QUESTION:

What is your assessment of how the quest for a vaccine is coming along, and secondly, what is your assessment of how Australia is placed in terms of manufacturing that vaccine?

BRENDAN MURPHY:

Sure, so, there are several candidate vaccine molecules in clinical trials at the moment. Probably the first results of any clinical trials would be available in late July. That would be a good time for us to tell whether any of the candidate molecules are looking promising. There are several different types of potential vaccines. We are actively examining manufacturing capacity in Australia. For some of those types of vaccines, we potentially do have good manufacturing capacity. For others, we don't currently have it and we are exploring that. There is a very significant lot of work being done on vaccines at the moment.

QUESTION:

Who's leading the work in term of the manufacturing?

BRENDAN MURPHY:

The Commonwealth Department of Industry and of Health are doing some very careful work looking at the scenario around the country.

QUESTION:

Will the AHPPC ever consider stricter localised lockdowns in those cluster areas. What would the threshold be, what with a number of cases to say, this localised area is now going to have a 2-week quarantine?

BRENDAN MURPHY:

So I think the decision about a local lockdown would rest in the local state and territory public health unit. They would obviously seek advice from AHPPC. Again, there is no magic formula or a total number, there's no total number. It is the rate of rise of cases, it's the number of community transmitted is, it's the number of people that don't have an identified contact. So it would be an overall assessment and there is no- and it would be the capacity, physically, to localise the outbreak.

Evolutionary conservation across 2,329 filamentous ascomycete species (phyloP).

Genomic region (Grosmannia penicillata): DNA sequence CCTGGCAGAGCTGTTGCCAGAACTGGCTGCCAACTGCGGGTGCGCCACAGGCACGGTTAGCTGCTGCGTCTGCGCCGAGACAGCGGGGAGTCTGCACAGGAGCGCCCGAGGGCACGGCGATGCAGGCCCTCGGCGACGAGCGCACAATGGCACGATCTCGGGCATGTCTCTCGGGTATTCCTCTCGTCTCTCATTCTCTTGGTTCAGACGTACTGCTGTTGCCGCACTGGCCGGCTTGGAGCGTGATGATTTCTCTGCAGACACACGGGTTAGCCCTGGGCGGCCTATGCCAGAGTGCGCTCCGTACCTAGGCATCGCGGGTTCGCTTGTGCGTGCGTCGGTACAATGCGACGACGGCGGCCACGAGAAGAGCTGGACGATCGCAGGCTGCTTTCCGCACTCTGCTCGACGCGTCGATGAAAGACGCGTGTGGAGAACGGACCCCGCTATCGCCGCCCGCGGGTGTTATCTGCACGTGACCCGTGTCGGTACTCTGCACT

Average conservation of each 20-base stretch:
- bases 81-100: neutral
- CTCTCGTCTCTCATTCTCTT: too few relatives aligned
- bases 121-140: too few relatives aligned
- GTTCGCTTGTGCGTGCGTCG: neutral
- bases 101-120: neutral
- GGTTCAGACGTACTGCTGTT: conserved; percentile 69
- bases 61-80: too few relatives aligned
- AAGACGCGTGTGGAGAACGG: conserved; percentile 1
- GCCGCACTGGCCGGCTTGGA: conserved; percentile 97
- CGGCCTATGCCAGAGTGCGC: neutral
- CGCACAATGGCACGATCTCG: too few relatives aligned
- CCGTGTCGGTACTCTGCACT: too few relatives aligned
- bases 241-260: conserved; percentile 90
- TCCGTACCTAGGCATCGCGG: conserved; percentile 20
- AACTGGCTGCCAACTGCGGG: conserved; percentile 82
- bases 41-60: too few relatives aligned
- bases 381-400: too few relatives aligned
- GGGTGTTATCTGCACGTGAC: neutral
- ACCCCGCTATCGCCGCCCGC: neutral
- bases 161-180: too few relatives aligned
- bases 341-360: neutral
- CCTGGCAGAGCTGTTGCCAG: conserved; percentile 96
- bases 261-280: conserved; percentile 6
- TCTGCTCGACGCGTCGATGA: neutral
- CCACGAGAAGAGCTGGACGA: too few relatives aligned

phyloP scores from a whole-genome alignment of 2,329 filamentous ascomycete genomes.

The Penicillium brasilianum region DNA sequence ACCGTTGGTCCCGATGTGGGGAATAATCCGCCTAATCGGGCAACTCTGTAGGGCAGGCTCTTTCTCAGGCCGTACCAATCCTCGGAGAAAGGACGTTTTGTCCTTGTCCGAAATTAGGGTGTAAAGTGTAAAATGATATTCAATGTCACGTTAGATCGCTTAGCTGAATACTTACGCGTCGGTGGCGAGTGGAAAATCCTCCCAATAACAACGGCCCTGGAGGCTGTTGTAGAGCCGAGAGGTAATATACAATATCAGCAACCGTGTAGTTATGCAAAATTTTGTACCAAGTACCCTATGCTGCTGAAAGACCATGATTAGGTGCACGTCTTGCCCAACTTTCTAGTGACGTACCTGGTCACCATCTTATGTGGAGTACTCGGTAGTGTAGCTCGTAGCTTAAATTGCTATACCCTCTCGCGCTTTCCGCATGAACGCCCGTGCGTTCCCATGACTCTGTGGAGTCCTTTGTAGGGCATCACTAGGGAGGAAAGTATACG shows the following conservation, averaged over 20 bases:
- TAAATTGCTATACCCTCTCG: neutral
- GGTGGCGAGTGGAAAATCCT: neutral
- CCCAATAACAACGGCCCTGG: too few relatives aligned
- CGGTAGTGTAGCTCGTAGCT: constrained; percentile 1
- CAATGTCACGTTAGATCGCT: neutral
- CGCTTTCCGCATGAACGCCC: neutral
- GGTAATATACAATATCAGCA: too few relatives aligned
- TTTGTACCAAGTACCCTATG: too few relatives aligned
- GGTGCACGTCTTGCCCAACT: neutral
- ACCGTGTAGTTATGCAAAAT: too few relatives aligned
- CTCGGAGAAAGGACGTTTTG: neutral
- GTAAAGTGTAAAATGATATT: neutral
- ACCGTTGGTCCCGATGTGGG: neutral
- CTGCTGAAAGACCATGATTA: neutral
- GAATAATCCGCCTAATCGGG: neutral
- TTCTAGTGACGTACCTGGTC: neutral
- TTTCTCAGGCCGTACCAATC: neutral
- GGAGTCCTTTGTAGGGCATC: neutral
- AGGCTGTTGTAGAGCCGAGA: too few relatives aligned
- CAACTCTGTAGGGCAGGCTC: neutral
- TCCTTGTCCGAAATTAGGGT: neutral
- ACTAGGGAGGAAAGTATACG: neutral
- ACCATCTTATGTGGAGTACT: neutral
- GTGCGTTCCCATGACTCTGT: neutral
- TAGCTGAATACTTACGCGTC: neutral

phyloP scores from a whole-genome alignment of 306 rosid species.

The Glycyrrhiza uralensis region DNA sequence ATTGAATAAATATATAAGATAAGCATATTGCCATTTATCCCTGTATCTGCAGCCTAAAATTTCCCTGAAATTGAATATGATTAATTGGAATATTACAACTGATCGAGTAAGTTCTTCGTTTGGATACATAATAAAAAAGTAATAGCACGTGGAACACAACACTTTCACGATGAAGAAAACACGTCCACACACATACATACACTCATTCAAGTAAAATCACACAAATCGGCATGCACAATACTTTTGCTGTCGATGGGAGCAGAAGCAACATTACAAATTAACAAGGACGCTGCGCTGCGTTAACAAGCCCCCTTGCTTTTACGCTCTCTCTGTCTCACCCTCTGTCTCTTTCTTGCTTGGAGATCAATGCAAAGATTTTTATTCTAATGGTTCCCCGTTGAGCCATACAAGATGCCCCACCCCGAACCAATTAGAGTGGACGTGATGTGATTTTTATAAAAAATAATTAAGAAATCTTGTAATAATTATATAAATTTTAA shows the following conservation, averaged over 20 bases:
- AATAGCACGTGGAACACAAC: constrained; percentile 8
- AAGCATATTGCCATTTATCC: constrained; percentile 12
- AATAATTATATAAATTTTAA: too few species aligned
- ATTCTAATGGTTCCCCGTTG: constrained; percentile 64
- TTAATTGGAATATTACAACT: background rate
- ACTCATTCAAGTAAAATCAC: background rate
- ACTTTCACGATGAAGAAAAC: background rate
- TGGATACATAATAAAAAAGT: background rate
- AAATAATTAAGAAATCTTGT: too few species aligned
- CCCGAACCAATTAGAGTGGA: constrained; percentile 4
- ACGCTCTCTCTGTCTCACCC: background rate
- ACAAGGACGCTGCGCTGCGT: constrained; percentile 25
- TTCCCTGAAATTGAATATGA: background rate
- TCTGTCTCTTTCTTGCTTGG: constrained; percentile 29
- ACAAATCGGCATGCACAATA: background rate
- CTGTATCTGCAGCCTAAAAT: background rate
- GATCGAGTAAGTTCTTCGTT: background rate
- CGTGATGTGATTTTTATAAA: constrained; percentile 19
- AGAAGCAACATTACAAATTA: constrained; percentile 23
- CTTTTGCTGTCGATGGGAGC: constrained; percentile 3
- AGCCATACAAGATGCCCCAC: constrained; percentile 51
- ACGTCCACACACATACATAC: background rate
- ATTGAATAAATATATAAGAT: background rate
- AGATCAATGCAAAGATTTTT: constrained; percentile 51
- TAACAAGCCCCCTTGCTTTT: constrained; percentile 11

QUESTION:

But we could see those kind of stricter lockdowns?

BRENDAN MURPHY:

That has always been part of our national cabinet endorsed strategy. If you had say, a couple of hundred cases in a small geographical area, that, that area might well be physically locked down. That has always been part of our strategy.

QUESTION:

Just on New South Wales opening up and going back to the pub, the gym, you mentioned people having seen those crowds becoming complacent, are you concerned that New South Wales could see a similar outbreak?

BRENDAN MURPHY:

It's always possible in any state and New South Wales has always been very open that they had until recently, community transmission and they don't know that they don't have it, so we are always telling people that they must practice those personal responsibility things, so if you are going to a pub or a club and even if there are large numbers you must make sure that your contact details are left. You've got to practise those personal distancing, you've got to practise those hygienes. Those concerns will be with us for the duration. I'll do two more questions.

QUESTION:

On international travel Professor, we have seen a number of countries, Japan most recently, Singapore, Taiwan, [indistinct] doing sort of a green lane travel with Australia, where people can travel quarantine free stays when they arrive on their destination. What's the medical advice from that? Is that something that is feasible or is it a bit unrealistic?

BRENDAN MURPHY:

If a country, if we can be confident that a country is in a very good situation with control of the virus like New Zealand and obviously everyone knows that we have been exploring that with New Zealand, then that sort of possibility is there, and we are currently working with New Zealand on what would be the conditions that we would want for that sort of a border reopening to occur.

QUESTION:

Is there any evidence in the fall of estimated death rate as of yet, do we see any evidence of that at all?

BRENDAN MURPHY:

The estimated death rate internationally?

QUESTION:

Internationally and nationally.

BRENDAN MURPHY:

So, at the moment, I still think the best estimate is around two per cent is the death rate, and that's why while the international death rate is around five per cent, I think there is substantial under detection of cases around the world. Thank you.

QUESTION:

Is that travel bubble with New Zealand at risk now because of this outbreak?

BRENDAN MURPHY:

The New Zealand authorities would certainly be concerned about that and they would be watching that. They have made no decision to proceed with that, we're working through that with them.

Thank you very much.